Our authors will not only be discussing their inspiring books but also friendship, life and their own personal laugh-out-loud moments that remind us all that we’re only human after all!

Jenny McLachlan writes the best kind of real life fiction, with big themes and irresistible characters. If you haven’t yet discovered her, you are in for a treat. Get ready to fall in love with Meg, Elsa, Annie and the rest of the biscuit club in Stargazing for Beginners.

IT Girl, Katy Birchall, is the author of the incredible series of the same name focusing on lighthearted teen heroine, Anna and the awkward and funny moments that make up her life. Katy is mildly obsessed with Jane Austen and World War II spy biographies. She currently lives in Brixton with her much cooler and funnier housemate.

Mother and daughter writing team, Honor and Perdita Cargill are the authors of the hilarious Waiting for Callback series. Honor, who is currently studying at Oxford, has dipped her toe into the world of acting as a child, giving them some unforgettable experiences to draw on for their novels together which follow 15-year-old Elektra James as she attempts to make it as an actress.

I am so excited!  Come and join us!

To book your FREE ticket:
Call: 0121 633 4353, click here or
Tweet: @bhamwaterstones
Email: events.birmingham@waterstones.com
Pop in store and speak to a bookseller.

So today in double celebration Jenny is chatting about looking at the stars in this gorgeous guest post….


Science geek Meg is left to look after her little sister for ten days after her free-spirited mum leaves suddenly to follow up yet another of her Big Important Causes. But while Meg may understand how the universe was formed, baby Elsa is a complete mystery to her.

And Mum’s disappearance has come at the worst time: Meg is desperate to win a competition to get the chance to visit NASA headquarters, but to do this she has to beat close rival Ed. Can Meg pull off this double life of caring for Elsa and following her own dreams? She’ll need a miracle of cosmic proportions .

Fans fell in love with the warmth, wit, romance and fierce friendships in Flirty Dancing, Love Bomb, Sunkissed and Star Struck, and Stargazing for Beginners has all that and galaxies more. This is the best kind of real-life fiction – with big themes and irresistible characters, it goes straight to your heart.


Keep Calm and Look at the Stars

When I knew that I wanted to write a book about a girl who loved astronomy, I started to look up. Before I wrote ‘Stargazing for Beginners’, I had taken the cosmos pretty much for granted. Like most writers, I gobbled up the detail of what was going on around me like a kleptomaniac, but I drew the line at what was beyond the sky. The stars, the moon and the sun were beautiful, but to me they were complex and unknown. Best to stay focussed on what I understood: teenagers, schools, families and matters of the heart.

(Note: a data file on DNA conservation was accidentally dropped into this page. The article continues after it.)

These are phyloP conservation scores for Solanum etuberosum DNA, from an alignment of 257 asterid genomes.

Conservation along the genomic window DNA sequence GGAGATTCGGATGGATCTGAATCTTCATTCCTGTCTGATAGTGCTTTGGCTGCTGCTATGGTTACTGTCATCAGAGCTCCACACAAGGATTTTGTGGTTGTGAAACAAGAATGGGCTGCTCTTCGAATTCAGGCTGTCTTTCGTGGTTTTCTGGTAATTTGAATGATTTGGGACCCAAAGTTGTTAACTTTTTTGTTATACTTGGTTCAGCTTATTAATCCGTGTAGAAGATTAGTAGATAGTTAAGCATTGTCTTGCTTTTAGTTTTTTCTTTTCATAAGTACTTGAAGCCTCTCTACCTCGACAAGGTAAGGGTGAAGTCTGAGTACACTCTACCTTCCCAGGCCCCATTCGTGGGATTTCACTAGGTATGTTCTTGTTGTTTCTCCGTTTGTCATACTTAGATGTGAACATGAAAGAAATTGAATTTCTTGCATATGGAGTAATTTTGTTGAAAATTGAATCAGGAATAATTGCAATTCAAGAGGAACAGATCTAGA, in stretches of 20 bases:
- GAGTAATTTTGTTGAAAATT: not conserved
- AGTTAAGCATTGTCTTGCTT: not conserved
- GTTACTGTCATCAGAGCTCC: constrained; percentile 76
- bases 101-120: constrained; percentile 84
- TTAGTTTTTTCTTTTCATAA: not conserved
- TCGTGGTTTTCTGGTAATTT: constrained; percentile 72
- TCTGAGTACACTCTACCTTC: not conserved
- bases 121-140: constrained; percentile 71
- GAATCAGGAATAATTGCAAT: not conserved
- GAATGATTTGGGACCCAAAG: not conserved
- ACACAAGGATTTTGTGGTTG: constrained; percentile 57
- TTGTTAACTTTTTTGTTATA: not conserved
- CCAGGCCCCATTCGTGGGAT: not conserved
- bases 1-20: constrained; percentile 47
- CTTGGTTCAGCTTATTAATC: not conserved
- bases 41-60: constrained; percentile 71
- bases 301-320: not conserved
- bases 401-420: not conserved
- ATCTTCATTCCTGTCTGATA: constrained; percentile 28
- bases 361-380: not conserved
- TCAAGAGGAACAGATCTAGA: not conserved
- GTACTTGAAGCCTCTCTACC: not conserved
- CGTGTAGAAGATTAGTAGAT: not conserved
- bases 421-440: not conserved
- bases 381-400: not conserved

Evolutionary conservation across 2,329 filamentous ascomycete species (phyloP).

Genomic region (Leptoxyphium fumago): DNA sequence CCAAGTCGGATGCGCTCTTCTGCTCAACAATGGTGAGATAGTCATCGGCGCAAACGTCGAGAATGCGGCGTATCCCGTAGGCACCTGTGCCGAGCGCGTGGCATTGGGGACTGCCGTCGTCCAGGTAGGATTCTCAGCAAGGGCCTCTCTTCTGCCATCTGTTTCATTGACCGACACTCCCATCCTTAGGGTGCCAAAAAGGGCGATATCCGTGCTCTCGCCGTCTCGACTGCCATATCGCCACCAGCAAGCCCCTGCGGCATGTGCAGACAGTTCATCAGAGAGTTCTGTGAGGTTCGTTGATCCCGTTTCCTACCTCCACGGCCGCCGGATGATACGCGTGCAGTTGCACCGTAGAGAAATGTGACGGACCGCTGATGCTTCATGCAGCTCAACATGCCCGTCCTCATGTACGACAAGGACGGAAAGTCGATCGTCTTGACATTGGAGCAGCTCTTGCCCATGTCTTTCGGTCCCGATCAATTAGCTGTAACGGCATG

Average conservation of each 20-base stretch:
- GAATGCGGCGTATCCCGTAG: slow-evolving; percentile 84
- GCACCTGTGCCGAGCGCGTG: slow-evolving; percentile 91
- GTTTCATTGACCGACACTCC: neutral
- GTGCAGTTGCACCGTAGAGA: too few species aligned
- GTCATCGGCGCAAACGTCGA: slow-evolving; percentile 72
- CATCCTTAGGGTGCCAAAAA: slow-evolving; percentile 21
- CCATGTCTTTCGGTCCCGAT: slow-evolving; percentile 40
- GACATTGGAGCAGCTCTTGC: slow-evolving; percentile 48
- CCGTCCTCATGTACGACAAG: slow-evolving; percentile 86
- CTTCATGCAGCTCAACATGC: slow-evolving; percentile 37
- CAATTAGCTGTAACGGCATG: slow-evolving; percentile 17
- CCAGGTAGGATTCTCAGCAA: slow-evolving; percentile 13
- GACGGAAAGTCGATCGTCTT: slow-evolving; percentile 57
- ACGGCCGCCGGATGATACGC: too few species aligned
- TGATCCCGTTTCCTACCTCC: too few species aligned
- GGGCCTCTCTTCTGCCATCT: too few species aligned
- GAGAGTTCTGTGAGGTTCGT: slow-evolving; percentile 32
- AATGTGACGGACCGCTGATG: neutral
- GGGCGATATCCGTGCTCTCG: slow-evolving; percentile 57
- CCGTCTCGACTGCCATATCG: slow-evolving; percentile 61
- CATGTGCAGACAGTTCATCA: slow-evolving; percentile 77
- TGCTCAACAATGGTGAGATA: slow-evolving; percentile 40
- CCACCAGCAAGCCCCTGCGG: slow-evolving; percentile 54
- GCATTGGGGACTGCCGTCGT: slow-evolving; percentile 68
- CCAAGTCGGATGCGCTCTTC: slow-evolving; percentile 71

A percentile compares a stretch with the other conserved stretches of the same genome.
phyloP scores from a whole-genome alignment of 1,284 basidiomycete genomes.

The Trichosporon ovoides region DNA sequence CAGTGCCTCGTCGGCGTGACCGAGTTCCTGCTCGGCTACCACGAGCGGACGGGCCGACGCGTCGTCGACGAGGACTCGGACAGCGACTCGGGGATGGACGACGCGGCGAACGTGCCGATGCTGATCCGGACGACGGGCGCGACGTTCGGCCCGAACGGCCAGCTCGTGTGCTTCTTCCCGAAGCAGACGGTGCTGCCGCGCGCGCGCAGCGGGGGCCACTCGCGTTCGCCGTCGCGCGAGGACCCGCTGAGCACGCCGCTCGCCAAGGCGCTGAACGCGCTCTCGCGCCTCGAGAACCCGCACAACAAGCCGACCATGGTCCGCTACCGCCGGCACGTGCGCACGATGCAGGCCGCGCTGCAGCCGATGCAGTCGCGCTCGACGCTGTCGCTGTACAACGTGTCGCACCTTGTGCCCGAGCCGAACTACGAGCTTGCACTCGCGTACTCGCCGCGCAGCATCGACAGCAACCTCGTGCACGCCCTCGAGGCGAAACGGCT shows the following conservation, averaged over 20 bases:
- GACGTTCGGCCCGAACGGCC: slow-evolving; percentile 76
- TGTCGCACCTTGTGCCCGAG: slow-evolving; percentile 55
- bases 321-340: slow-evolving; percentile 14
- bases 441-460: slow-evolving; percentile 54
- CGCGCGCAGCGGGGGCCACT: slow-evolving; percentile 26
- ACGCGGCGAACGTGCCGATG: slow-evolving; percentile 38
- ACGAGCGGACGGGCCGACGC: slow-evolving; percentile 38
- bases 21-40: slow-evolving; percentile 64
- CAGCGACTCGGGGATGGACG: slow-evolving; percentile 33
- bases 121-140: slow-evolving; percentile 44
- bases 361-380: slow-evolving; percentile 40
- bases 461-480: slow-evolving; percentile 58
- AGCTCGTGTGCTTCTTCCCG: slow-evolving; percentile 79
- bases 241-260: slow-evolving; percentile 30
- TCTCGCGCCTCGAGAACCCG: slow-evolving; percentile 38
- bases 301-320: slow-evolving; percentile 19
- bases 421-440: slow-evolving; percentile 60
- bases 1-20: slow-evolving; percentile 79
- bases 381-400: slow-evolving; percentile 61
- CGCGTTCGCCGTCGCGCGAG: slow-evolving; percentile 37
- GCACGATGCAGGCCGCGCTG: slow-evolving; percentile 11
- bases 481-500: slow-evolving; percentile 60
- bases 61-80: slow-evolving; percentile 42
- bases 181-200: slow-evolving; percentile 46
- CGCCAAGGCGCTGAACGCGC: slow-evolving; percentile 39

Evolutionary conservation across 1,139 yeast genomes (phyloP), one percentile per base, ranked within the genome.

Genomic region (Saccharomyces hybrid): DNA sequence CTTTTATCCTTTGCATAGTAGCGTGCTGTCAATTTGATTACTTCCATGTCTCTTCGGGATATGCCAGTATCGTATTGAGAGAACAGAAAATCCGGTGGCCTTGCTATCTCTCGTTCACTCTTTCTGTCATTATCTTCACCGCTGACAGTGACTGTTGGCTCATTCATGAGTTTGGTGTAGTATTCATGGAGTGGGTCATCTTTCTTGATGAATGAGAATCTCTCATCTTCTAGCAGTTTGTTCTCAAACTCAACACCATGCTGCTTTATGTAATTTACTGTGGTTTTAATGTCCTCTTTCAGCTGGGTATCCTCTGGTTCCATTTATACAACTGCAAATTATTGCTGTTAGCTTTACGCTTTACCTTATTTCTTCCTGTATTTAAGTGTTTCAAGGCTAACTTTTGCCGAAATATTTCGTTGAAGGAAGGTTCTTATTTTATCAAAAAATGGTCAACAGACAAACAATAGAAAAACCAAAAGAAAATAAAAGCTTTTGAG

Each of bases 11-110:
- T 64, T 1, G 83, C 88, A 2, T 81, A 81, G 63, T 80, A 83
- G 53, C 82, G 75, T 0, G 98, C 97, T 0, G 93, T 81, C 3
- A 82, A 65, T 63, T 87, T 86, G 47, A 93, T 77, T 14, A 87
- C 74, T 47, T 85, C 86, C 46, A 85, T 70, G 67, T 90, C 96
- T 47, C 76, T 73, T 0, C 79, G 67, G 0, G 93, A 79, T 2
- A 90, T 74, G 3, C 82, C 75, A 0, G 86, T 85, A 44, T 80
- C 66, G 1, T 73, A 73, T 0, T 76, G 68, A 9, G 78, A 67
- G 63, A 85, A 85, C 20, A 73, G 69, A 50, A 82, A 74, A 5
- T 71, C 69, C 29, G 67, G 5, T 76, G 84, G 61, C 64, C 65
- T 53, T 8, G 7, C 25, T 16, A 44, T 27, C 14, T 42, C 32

But as Meg, the narrator of Stargazing for Beginners, understands the cosmos far better than she understands worldly things, I had no choice but to look up and get stuck in. How do you undo 39 years of astronomical ignorance in a short space of time? I watched documentaries, read books, trawled the internet, visited the physics department at a university and went to stargazing events at Herstmonceux Observatory.

And gradually, I started to recognise stars and constellations, and the vast distances between stars took on some meaning. One night at Herstmonceux, I saw the Orion Nebula, a massive stellar nursery. I saw it through binoculars, but it’s actually possible to observe it with the naked eye which is pretty incredible when you consider that it’s 1,344 ± 20 light years away (that’s 8.8 trillion miles to you and me).

Around this time, I started to notice that stargazing was incredibly relaxing. The more I learnt about the vastness of the universe, both in terms of its size and age, the calmer I felt. I discovered that sitting in a deckchair in my back garden, wrapped in a duvet, staring through binoculars was the perfect antidote to modern life. Yes, I might need to edit a book, start another one, do the washing, make the packed lunches, worry about my children, clean the rats out, etc, etc….But when you’re staring into space, these worries seem rather insignificant.

Stargazing stops me from feeling like I’m the centre of the universe and reminds me that I’m just a tiny part of the universe. A speck. A blip. If you’ve never done it before, I’d urge you to give it a go. Even with small binoculars you can see as much in the night sky as Galileo saw looking through a telescope – craters on the moon, Venus, the moons of Jupiter – and with the naked eye it’s possible to see the Andromeda Galaxy which is around two and a half million light years away. Just go outside, look up, and give it time. It takes around twenty to thirty minutes for our eyes to adjust to the darkness and for the wonders of the universe to be revealed.